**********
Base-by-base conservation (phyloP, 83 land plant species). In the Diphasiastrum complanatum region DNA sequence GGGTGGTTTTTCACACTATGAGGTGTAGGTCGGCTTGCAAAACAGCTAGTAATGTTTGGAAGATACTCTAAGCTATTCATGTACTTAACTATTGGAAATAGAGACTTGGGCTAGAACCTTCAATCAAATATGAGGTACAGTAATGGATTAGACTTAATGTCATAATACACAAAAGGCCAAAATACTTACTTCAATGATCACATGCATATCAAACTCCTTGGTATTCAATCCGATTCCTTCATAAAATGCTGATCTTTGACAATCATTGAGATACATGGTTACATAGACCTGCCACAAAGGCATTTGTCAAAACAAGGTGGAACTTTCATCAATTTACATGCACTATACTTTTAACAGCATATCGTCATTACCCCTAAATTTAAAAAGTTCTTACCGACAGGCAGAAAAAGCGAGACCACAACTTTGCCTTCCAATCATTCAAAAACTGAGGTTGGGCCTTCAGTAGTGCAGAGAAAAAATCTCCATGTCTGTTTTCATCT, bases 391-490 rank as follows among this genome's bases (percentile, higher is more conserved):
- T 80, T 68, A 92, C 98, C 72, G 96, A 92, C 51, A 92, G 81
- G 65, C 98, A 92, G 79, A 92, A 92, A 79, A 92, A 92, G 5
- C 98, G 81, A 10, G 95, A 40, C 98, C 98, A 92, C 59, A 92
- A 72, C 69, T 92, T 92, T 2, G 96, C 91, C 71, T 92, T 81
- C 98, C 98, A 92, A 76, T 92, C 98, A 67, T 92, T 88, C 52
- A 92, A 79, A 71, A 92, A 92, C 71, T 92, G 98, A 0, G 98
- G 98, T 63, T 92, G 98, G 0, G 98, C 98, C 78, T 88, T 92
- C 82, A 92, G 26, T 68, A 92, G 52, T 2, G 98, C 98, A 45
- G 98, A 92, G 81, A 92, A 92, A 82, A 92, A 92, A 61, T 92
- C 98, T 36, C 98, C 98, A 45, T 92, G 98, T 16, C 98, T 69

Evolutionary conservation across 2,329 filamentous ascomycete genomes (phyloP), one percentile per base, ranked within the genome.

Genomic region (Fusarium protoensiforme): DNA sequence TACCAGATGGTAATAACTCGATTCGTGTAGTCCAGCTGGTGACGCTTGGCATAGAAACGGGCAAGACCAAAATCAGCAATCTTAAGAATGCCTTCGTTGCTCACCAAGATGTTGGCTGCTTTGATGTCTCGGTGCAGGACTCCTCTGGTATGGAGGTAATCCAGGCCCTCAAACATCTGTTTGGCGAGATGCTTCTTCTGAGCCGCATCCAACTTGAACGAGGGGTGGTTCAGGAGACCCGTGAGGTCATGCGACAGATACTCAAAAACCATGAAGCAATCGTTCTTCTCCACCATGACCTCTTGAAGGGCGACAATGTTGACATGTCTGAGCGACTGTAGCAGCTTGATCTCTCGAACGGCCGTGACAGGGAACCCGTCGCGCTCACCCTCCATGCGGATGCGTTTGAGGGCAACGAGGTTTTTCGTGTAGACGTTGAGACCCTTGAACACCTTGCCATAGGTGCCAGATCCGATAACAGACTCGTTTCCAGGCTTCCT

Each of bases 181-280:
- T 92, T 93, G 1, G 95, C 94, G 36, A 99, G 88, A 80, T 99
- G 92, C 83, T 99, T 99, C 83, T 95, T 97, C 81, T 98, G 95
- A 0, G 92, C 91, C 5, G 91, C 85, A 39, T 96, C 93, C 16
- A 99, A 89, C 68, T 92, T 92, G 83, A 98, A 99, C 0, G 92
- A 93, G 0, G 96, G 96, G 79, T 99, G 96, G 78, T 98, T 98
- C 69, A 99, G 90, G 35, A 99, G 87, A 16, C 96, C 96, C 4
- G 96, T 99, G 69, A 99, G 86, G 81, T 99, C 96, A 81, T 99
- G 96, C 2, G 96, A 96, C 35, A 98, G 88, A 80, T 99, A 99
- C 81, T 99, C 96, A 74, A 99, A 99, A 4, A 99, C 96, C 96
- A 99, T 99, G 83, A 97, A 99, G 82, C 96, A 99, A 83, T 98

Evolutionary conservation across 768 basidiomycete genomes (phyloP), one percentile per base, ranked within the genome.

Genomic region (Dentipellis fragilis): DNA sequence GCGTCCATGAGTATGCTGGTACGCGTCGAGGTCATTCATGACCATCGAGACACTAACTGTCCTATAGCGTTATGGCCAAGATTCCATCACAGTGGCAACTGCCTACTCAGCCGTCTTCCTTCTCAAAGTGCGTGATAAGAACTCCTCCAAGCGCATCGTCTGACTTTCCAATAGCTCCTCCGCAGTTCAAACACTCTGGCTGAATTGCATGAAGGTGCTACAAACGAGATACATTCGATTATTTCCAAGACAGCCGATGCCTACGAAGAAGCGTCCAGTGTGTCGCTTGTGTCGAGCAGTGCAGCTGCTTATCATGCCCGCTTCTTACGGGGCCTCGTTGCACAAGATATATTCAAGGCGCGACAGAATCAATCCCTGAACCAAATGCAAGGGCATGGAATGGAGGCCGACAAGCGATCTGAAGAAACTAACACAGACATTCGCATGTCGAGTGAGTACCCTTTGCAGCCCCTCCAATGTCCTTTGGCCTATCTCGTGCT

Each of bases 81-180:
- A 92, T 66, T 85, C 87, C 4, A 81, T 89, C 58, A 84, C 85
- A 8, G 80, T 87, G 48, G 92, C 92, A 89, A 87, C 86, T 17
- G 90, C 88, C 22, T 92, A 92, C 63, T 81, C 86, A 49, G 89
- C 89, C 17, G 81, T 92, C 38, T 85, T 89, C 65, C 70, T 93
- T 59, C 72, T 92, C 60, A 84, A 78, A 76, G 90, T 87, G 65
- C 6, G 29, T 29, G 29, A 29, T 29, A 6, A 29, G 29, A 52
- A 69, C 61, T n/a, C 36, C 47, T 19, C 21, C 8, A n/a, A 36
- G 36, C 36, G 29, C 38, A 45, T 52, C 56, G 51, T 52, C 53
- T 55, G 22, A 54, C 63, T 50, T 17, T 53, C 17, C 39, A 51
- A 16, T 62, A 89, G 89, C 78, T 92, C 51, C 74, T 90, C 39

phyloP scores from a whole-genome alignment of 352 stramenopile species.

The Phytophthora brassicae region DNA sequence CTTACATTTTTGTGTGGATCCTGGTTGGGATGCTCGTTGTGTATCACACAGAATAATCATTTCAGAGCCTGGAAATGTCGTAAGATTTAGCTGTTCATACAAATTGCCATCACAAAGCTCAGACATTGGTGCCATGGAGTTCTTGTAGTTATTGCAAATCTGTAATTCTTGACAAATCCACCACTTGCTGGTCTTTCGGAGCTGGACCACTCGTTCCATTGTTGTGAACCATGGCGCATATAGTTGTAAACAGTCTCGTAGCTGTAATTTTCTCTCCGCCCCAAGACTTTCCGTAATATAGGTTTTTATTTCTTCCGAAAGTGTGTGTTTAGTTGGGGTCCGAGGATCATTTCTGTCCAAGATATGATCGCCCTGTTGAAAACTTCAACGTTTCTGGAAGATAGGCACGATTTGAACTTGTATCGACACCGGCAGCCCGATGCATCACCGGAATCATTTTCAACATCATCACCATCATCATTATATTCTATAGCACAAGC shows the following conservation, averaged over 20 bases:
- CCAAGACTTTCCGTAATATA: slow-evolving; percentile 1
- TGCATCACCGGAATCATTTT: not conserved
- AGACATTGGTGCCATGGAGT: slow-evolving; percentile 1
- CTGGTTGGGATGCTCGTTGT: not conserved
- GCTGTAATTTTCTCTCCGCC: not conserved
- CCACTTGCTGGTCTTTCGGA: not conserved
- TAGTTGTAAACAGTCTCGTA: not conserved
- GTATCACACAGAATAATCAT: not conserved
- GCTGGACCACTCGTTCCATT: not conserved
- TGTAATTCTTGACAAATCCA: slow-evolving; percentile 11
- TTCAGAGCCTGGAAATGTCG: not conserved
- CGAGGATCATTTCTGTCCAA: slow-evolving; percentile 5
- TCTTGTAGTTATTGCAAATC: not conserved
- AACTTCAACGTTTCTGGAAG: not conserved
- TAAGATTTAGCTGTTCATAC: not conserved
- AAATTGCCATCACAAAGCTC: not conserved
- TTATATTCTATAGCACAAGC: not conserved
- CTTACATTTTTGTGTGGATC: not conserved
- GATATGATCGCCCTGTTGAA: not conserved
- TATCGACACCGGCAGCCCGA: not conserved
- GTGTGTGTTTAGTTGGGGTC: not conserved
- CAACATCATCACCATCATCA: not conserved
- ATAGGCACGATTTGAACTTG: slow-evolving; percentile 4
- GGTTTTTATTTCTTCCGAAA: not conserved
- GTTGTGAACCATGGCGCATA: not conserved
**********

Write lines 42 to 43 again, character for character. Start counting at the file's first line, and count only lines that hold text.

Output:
- AGACATTGGTGCCATGGAGT: slow-evolving; percentile 1
- CTGGTTGGGATGCTCGTTGT: not conserved